I'm kind of wondering how long that ten pounds might last. I can get a "refresh kit" which comes with a new filter, a new sight glass which acts as a "moisture indicator" (presumably telling me when the fill needs to be changed) and ten pounds of fresh silica gel. The only problem being that kit costs about $150, and being in Alaska, after UPS and a box of Milk Bones for the dogsled team, that'll be more like $200.

Now, that's not a terrible price, IF the desiccant lasts a good long while- like several years. 😁 Anybody have a good idea just how long something like that might last?

My air usage is actually pretty low, mostly just a little blowgun action in the machine shop, filling the occasional tire, and the once or twice a year I do some heavy fabrication, a couple of days of some pretty air-hungry tool usage, like die grinders and pistolgrip sanders.

Humidity locally is low to moderate, with most of the winter being very low, of course. I only need to drain the tank maybe twice a year, and only get maybe a cup or two per cycle.

I suppose I could just "try it and see", but I'd like to hear from you fellers, if any of you can shed a bit more light on the subject.

Moving on, as above, I'd managed to get the main line run into the machine room, and just after it comes through the wall, I put in a drop in the back corner, behind the big Exacto mill.



And yes, I'm aware I basically aimed the water drain right at an unsealed 220V outlet. 😁 I don't like just opening the valve and letting the water blast out- that gets all over the floor and stains the walls, so I plan to use some kind of catch container each time I check the drains. Something like an old oil bottle, maybe, with a narrow neck.

Anyway, these are the smaller blocks from the 1/2" kit, rather than the cool flanged blocks like the 3/4" kit had, but they still work just fine. I countersunk the holes again, and discovered the 1/2" kit doesn't come with tube clamps. So I had to go up to Homey-Dee and buy a couple bags of PEX clips, which work just fine, though I'd have preferred screws rather than nails.

After that, I was able to run a good solid 20 feet of straight stretch of the 3/4" along the ceiling, right up to the workbench area towards the front of the machine room. The Sheldon lathe is right across from the workbench, so I set it up with a pair of the reducer tees, sending one 1/2" line to the workbench and the other to the lathe side.

For the workbench, I wound up with this little space right below my vise, after moving everything around to add the big map drawers several years ago. It really isn't good for much, I don't really have anything that fits in there to store it, so I never really bothered finishing it off.



So what I figure I'll do is make a plywood face for it, with the air connection outlet poking through on a bulkhead connector of some sort (which I'll probably have to make.)

The fun bit, however, is I was going to have to run the tubing down the wall. This wall. And through both the shelf and the workbench.



I was forced to clear off the pegboard and take it down, clear off part of the shelf, and move a few things on the bench itself (which is always somewhat cluttered, but is currently very cluttered. 😁 )

But, thanks to a long ship auger, I got it done and in.



Tomorrow I'll need to put the pegboard back up, but hey, I've been needing to neaten that up and clean off the bench for months. 😁

That gets me my leg down to the forthcoming bench outlet (as soon as I figure out what I'm going to make)...



And the upper end is connected to the main line with a second reducer tee.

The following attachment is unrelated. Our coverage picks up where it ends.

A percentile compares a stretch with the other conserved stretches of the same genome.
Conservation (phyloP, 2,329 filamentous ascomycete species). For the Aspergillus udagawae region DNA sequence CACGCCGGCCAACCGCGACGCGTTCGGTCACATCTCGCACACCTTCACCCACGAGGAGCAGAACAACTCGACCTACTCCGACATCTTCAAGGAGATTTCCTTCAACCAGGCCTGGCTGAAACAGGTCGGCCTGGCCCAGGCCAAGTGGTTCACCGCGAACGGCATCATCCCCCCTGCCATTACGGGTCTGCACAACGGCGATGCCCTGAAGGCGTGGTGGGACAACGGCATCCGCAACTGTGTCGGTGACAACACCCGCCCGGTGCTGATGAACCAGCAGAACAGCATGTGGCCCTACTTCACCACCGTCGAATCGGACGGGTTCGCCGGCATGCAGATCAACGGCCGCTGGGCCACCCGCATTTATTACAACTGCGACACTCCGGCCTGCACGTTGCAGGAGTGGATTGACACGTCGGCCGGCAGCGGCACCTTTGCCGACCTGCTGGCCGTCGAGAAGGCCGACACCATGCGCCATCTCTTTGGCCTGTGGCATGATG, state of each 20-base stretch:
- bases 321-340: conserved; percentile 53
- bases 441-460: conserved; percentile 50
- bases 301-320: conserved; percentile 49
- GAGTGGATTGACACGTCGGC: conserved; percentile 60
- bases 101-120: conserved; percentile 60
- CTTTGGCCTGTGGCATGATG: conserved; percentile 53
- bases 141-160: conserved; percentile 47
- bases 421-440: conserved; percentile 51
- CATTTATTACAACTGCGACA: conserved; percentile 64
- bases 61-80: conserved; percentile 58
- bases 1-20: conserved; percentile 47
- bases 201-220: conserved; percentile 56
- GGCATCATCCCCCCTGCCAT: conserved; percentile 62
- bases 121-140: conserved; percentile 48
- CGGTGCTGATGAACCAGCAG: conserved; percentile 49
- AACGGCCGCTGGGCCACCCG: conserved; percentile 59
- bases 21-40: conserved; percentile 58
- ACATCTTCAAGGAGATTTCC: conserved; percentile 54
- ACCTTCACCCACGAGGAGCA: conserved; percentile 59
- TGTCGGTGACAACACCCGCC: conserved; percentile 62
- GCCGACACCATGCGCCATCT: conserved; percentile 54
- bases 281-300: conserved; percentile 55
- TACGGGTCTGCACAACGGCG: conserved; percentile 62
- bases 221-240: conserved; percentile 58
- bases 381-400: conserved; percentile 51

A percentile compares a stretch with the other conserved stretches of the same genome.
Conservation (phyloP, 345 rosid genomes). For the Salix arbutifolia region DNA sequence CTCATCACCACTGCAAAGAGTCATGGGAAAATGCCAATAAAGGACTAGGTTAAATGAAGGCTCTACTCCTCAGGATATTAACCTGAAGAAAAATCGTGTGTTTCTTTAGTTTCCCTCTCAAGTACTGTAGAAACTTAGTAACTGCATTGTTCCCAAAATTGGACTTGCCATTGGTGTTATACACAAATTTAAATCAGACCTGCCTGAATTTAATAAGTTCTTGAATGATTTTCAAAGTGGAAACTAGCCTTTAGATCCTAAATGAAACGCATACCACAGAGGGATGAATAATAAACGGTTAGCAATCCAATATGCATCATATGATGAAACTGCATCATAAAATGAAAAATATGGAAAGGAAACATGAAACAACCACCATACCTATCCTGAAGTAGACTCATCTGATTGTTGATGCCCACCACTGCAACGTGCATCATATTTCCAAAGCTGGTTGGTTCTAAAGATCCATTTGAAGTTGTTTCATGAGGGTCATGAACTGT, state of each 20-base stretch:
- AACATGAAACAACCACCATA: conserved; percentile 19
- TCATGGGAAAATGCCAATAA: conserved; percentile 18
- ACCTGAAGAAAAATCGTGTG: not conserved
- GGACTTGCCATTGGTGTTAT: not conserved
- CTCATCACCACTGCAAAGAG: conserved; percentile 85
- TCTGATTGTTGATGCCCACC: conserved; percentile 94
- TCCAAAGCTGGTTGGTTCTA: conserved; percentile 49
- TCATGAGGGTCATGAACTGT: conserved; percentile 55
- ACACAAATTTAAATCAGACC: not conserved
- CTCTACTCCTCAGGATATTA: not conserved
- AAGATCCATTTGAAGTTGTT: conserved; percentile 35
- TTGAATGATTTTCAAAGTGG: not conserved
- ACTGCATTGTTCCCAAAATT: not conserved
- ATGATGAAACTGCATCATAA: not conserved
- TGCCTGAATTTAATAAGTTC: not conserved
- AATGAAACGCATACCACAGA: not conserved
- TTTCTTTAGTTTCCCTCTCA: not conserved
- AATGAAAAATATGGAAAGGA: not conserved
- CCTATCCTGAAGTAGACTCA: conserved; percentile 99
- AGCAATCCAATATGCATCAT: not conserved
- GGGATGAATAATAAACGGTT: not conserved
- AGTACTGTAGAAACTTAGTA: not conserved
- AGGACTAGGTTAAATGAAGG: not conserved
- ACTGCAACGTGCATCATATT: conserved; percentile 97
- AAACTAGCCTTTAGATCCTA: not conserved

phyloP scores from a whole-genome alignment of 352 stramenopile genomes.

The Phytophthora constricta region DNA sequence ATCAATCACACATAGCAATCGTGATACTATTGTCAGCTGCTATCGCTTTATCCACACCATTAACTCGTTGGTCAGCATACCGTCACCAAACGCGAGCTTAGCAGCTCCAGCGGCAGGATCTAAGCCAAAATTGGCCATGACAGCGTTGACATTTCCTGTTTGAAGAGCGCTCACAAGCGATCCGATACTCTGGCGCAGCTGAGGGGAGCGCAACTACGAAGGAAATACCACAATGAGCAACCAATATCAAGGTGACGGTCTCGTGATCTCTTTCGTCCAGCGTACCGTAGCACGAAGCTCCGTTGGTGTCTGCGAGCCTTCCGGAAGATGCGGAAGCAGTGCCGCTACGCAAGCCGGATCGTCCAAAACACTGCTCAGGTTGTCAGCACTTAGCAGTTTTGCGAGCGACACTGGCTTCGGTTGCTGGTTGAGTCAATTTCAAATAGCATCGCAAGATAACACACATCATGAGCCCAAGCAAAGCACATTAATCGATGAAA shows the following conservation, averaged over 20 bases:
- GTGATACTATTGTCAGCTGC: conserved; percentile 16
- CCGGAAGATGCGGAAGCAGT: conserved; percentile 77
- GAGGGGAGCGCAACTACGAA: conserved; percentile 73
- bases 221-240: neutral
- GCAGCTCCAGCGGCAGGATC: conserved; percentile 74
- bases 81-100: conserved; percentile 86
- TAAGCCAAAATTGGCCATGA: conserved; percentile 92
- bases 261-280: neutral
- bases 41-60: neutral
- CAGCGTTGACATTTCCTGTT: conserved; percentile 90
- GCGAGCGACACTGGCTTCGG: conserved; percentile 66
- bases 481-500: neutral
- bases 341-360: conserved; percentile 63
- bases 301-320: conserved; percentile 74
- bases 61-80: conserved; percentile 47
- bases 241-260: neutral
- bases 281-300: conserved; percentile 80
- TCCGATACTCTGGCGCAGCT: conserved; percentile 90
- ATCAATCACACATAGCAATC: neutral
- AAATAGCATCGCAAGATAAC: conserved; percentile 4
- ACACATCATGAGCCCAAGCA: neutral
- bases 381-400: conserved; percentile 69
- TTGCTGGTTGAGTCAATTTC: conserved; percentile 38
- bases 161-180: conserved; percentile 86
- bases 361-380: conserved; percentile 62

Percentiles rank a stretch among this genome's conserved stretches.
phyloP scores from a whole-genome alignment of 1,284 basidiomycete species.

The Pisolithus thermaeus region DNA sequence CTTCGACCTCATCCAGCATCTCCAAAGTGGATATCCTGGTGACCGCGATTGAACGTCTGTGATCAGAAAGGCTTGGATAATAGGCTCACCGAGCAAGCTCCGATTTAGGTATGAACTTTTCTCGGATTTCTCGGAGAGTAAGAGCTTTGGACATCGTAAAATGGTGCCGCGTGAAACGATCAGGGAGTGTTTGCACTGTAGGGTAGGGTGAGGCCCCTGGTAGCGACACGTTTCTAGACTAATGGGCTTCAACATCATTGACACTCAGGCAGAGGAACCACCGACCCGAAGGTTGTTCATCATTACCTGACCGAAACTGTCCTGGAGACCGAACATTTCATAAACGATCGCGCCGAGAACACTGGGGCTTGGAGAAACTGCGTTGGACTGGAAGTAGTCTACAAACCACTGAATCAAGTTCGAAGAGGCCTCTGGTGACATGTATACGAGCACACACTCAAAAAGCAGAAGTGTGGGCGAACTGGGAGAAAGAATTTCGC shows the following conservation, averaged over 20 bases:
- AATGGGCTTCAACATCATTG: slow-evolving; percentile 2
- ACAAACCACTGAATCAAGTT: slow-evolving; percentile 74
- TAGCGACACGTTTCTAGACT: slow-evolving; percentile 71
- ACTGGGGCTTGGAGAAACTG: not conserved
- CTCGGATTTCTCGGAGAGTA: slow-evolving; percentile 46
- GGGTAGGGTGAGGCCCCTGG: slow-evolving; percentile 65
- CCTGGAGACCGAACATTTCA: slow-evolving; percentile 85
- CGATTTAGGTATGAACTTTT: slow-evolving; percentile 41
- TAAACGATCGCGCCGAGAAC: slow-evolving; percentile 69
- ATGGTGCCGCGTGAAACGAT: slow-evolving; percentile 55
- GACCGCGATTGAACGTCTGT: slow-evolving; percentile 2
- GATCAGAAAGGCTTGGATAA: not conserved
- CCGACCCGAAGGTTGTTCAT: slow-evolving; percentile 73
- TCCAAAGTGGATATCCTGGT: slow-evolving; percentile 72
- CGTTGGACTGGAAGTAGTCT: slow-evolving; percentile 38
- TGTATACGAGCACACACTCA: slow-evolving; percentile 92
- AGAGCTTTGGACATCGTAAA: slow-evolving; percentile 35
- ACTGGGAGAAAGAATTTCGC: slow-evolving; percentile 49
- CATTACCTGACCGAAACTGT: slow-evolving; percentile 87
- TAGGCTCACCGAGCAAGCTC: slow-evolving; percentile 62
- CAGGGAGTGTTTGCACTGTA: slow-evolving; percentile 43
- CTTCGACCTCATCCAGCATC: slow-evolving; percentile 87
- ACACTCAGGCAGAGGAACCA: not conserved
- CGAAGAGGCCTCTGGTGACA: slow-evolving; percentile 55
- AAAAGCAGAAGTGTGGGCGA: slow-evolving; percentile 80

No, this part of the shop never got a finished ceiling. I'd love to do something with it at some point, but that's kind of far down the list at the moment. 😋


On the other side, I ran the tube through my shelf and down the wall following the 220V line for the lathe. This puts it central between the mill and the lathe, my two main-workhorse machines.



I could then extend the 3/4" tube and turn the corner at the front of the shop...



Where for the time being I installed a 1/4-turn emergency shutoff valve. You'll see why later.



Now, as soon as I get the bench outlet built and installed, I can finally pressurize the system and start leak testing. I'm told this stuff is pretty foolproof, as the fittings seal with O-rings, but there's still a lot of unions and connections, any one of which could leak. I'll put a gauge on it to start with, and if I get any appreciable leakdown, it'll be time to get out a bottle of Windex and the ladder. 😁

Doc.
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Joined: April 27th, 2015, 3:26 pm

August 8th, 2018, 5:46 am #59

If you're interested, I have a pile of 1/4npt bulkhead fittings and the jam nuts to secure them.
I'd be more than happy to send a few your way, just let me know if you want aluminum or brass fittings.

The last half of the pictures aren't showing up for me, so no comments, there.
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Joined: January 1st, 1970, 12:00 am

August 8th, 2018, 5:51 am #60

TheFnord wrote:Not to hijack this thread, but the previous owner of my house installed such a 'port' in the outside wall of the garage, which is more or less a 2" PVC fitting with a threaded plug that screws in. I haven't examined it closely enough yet to see how it was anchored in place, but there you go. I guess he preferred that solution over Doc's method.
-That's one of those things where there's no "correct" way to do it. You do whatever works for you. 😁

I've seen guys frame in a very nice, finished passage with an insulated "hatch", I've seen 'em where it's just a rough hole sawed through the inner and outer walls with a jigsaw- and you can see the insulation in between- I know one guy that just uses the cat door (he also runs his exhaust hose out of it 😁 ) and one guy, who admittedly did a great deal of mechanic work, simply had a framed-in, but unfinished hole in the wall, with a flap of inner-tube rubber over the outside.

The best one I ever saw was a largish box, accessed from the outside, but flush with the wall kind of like a breaker box. It had a hose reel and a second QD inside- the box was sealed from the rest of the garage, so with the insulated door open, it didn't create a cold draft.

But it was just a plywood box. The door was thickly insulated with blueboard styrofoam- nicely tapered so it closed like a bank vault door- but the box wasn't insulated from the shop, so it stayed warm. A neat setup, all told.

For me, though, as I said, it's easy enough to just slip the hose under the garage door.

Doc.